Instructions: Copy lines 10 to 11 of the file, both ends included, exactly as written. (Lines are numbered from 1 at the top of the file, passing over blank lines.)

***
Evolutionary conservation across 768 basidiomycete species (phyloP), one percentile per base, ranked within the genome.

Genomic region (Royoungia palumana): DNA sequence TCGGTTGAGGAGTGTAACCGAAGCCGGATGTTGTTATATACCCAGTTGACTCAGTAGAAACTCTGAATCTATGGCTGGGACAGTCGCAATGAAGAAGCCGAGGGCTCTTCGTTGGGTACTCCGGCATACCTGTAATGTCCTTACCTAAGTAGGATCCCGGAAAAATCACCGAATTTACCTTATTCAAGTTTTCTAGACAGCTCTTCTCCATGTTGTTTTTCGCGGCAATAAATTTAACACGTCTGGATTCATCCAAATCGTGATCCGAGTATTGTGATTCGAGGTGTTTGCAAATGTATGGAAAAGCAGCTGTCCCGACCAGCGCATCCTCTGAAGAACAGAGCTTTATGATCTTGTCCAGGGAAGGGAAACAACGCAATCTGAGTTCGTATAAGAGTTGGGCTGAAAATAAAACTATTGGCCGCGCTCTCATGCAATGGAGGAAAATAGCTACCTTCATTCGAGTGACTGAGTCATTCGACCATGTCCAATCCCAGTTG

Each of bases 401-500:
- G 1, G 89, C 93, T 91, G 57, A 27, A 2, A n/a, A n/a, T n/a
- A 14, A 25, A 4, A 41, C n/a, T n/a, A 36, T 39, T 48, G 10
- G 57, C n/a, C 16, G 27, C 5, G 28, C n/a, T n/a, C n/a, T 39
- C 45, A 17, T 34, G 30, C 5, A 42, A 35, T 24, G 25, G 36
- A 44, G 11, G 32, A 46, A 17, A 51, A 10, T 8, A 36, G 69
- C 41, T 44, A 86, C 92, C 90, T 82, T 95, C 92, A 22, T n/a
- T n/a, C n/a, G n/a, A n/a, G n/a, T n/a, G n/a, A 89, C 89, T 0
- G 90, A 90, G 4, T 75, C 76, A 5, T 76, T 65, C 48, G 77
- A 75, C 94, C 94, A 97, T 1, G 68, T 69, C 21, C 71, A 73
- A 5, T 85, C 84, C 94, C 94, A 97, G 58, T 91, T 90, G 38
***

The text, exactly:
- T n/a, C n/a, G n/a, A n/a, G n/a, T n/a, G n/a, A 89, C 89, T 0
- G 90, A 90, G 4, T 75, C 76, A 5, T 76, T 65, C 48, G 77